Oh, to be a millionaire. To make enough money so that you don’t even blink at the price of a new Macbook Pro or pair of Jimmy Choos, and weekends away would be more common than weekends at home. I don’t know about you but I haven’t quite made it to that point yet.
It can be hard to make ends meet sometimes, let alone actually have savings (an ISA? What even is that?!). Here’s how you can go from hopeless with money to healthy in just one week! We might not make you a millionaire, but these tips will make you feel more in control and hopefully allow you to start saving a little too.
Have a staring contest with your bank statement…
You can’t take control of your money without knowing what you’ve got. Even if the picture ain’t pretty, ignoring it won’t make it go away so face the figures and monitor them. Yes, looking at them alone won’t help, but knowing where you stand means you are in a much better place to help yourself.
Look into the past…
If you were asked to write a budget, how accurate would it be? Probably not very. So look back at your spending habits before you plan for the future. Get your statements from the last four months and, either by hand or in a spreadsheet, categorise all of your income and expenditure.
How much do you spend on food shopping, eating out, bills, petrol and transport, holidays, hobbies/activities, clothes etc? Having it laid out in front of you can help you see where you are over spending and plan better for the future.
Debt first save second…
If you have a loan or credit card, pay it off first. Before the new dress, the holiday, the fancy afternoon tea – pay off everything (and everyone) you owe before you start spending on non-essentials again. Boring, yes, but the interest is only going to accumulate so pay it off sooner rather than later and have fun spending your own, hard earned cash rather than what you’ve borrowed.
Keep noting, keep writing…
Make a note of every cash withdrawal and every transaction you make. Do you spend more in cash or card? Do you buy on the spur of the moment? Knowing and recognising your habits can help you stop buying things when you don’t really need them, or could have bought something cheaper. There are some great apps to help you with this – my favourite is Dollarbird (you can input any currency).
How many weekly shops is that pair of shoes?
Sometimes it helps not to think of things in terms of cash. For example, if your main weekly shopping costs you £40, the next time you want to buy a £20 necklace, remember you could buy half of a weekly shop with that.
For every skinny latte you buy at Starbucks you could get a tube journey or two litres of petrol. Sometimes, a different perspective is all you need to put your spending in context.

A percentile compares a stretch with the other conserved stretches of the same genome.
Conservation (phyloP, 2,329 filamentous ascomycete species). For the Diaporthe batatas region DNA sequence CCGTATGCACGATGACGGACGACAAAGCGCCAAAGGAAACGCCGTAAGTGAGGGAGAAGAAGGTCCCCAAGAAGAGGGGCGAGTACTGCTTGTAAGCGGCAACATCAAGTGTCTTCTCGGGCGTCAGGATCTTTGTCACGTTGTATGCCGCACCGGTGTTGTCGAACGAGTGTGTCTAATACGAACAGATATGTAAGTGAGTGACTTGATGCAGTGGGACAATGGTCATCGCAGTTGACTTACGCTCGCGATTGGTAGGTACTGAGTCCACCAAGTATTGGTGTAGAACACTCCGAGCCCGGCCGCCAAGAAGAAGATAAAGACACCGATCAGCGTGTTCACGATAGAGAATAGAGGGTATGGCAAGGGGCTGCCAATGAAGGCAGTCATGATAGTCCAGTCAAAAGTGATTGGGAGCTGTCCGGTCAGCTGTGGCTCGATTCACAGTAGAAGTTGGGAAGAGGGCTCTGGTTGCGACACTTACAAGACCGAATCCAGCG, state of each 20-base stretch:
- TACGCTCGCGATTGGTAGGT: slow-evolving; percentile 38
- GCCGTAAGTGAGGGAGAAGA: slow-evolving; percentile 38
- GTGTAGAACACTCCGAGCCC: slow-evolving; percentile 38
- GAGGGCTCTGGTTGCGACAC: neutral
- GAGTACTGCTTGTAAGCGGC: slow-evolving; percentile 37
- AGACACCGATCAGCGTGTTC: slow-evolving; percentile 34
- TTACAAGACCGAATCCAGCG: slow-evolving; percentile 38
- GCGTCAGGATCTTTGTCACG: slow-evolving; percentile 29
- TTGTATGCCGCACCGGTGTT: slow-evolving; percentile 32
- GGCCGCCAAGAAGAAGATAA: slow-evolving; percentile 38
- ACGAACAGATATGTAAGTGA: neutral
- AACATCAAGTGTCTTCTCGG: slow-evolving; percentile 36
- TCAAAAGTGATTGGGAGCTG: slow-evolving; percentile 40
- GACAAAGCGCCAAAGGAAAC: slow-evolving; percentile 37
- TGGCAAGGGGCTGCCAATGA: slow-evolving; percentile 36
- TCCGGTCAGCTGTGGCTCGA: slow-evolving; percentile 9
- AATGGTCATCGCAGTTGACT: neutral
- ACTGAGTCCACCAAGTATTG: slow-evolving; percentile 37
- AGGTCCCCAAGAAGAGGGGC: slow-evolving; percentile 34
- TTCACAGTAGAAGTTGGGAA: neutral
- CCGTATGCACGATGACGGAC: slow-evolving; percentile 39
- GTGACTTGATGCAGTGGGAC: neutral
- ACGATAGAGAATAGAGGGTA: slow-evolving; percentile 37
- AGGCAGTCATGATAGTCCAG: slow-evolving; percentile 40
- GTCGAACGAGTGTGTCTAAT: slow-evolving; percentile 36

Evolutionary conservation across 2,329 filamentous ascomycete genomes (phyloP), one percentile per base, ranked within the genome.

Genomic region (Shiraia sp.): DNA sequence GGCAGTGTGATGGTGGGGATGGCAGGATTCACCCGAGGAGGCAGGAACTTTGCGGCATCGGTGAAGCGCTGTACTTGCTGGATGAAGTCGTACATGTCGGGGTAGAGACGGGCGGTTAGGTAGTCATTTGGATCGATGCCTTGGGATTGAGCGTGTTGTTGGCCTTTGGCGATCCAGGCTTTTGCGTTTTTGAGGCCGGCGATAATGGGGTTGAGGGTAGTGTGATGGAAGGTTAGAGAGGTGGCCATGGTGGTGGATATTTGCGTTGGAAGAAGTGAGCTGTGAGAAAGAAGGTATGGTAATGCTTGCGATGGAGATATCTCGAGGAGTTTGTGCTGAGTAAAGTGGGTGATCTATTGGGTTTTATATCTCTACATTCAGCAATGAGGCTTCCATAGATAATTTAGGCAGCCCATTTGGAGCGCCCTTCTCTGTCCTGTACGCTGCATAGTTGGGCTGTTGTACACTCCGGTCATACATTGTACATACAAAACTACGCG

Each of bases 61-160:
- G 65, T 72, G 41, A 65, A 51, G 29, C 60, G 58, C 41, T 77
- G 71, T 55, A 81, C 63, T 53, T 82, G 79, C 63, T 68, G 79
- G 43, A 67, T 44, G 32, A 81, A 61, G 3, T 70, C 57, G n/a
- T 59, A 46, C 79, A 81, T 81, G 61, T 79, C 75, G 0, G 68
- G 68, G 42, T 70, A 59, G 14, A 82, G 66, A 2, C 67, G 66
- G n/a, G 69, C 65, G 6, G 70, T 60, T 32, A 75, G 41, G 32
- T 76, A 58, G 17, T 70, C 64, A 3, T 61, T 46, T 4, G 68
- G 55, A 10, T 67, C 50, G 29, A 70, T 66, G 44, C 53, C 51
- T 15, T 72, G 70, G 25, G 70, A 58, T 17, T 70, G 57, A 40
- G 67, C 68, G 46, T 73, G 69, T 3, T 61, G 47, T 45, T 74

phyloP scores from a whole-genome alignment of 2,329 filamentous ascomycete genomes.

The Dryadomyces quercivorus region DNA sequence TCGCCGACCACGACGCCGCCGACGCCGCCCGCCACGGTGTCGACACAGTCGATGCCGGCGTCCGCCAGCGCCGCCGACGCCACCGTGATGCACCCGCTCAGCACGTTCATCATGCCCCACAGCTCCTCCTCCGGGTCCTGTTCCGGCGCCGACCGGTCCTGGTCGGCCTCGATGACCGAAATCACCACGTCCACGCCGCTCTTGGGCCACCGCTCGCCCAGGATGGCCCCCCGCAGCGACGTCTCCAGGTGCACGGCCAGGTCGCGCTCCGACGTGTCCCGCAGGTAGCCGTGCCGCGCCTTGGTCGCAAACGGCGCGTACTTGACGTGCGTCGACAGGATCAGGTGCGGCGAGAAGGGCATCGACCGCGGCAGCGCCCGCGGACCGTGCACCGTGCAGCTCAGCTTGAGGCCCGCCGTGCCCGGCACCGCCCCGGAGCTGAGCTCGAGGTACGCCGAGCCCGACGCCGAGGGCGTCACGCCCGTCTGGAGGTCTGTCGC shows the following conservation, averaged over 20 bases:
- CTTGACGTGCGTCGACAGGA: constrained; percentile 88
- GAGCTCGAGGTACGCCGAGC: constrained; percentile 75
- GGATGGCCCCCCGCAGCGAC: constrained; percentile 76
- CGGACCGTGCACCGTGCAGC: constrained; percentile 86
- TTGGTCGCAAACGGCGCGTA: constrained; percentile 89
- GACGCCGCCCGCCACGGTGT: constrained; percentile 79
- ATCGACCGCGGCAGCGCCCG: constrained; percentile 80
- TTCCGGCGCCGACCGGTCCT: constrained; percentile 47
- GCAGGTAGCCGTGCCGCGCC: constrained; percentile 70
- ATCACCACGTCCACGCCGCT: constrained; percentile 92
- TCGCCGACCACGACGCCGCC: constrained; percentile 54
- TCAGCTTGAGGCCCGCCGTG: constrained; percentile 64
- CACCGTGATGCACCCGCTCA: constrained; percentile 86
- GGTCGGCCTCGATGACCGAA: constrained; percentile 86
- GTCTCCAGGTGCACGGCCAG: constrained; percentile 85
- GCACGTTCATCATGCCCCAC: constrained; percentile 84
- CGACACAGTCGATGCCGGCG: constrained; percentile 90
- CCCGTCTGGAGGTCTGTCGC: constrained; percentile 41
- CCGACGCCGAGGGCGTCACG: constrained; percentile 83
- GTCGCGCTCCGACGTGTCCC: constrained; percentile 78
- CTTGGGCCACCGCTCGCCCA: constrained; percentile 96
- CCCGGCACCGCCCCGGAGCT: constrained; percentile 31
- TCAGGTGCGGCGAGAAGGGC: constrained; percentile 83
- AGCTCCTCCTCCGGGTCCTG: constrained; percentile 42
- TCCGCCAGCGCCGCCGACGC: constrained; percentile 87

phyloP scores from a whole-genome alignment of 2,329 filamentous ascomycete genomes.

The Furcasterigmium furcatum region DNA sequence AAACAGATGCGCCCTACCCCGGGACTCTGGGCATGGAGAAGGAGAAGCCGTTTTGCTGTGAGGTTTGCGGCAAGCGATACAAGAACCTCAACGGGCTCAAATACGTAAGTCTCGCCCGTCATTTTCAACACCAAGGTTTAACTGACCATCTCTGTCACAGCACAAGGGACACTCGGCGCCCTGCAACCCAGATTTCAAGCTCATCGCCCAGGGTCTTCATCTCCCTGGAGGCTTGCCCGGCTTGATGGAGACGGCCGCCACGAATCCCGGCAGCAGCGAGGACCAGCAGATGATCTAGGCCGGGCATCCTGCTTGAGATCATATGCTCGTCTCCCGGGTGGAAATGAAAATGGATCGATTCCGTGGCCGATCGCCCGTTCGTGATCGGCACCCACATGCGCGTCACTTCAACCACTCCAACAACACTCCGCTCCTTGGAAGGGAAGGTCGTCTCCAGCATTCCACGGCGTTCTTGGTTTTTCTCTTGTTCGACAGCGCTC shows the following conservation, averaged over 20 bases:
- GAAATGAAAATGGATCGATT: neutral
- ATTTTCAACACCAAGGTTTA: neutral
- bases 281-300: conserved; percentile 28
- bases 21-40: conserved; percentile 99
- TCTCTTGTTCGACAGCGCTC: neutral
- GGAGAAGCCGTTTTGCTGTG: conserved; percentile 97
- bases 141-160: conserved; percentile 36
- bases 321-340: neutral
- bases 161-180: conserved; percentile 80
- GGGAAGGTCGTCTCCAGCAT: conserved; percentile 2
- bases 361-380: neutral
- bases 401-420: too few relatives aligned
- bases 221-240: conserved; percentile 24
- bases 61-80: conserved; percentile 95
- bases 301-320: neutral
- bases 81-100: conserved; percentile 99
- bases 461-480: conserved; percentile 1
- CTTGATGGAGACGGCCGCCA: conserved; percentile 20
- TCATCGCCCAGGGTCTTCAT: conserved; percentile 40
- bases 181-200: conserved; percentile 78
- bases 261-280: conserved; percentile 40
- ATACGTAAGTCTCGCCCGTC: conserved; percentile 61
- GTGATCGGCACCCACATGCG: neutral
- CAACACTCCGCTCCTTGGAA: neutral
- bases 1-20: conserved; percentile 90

I always find I am more productive working to a goal or deadline. Set yourself a saving goal and a time limit, work out your monthly allowance and stick to it. Even if you have nothing to save for, you will one day need it – and you’ll be glad of the extra £500 when you’re asked to go to Paris for the weekend!
Switch it up…
Price comparison tools are constantly shoved in front of our faces, but how often do we use them to our advantage? Chances are you could save money on your bills with them. Look at your bank accounts too; what’s the interest like? Do they reward you at all?
What about your rent – could you find somewhere cheaper or closer to work to cut the commute cost? Even consider asking for a raise or looking for another job; if you settle you never know how much better you could be doing.
Teach yourself something new…
If you’re repeatedly spending money on new clothes because the old ones wore out, or you can’t put up a shelf on your own or change the oil in your car, learn how to do it yourself. Go on a haberdashery course, ask your friends to teach you to put up a shelf, actually ask they guy at the garage how to check simple things in your car – chances are there’s help out there and it can save you money by doing it yourself. It feels great to learn a new skill too – win-win!
and abuse your bank
Your bank isn’t just there to take your money (kidding…mostly). They have advisers in there to help you manage your money properly, so use them. Usually they’re free, and although they might mention the new fancy credit card that you really don’t want, they may also tell you how to get a higher rate on your savings, or that a different current account would suit your needs better. You never know until you ask!
How do you manage you money – could you have a better relationship with it?
By Genieve Crump
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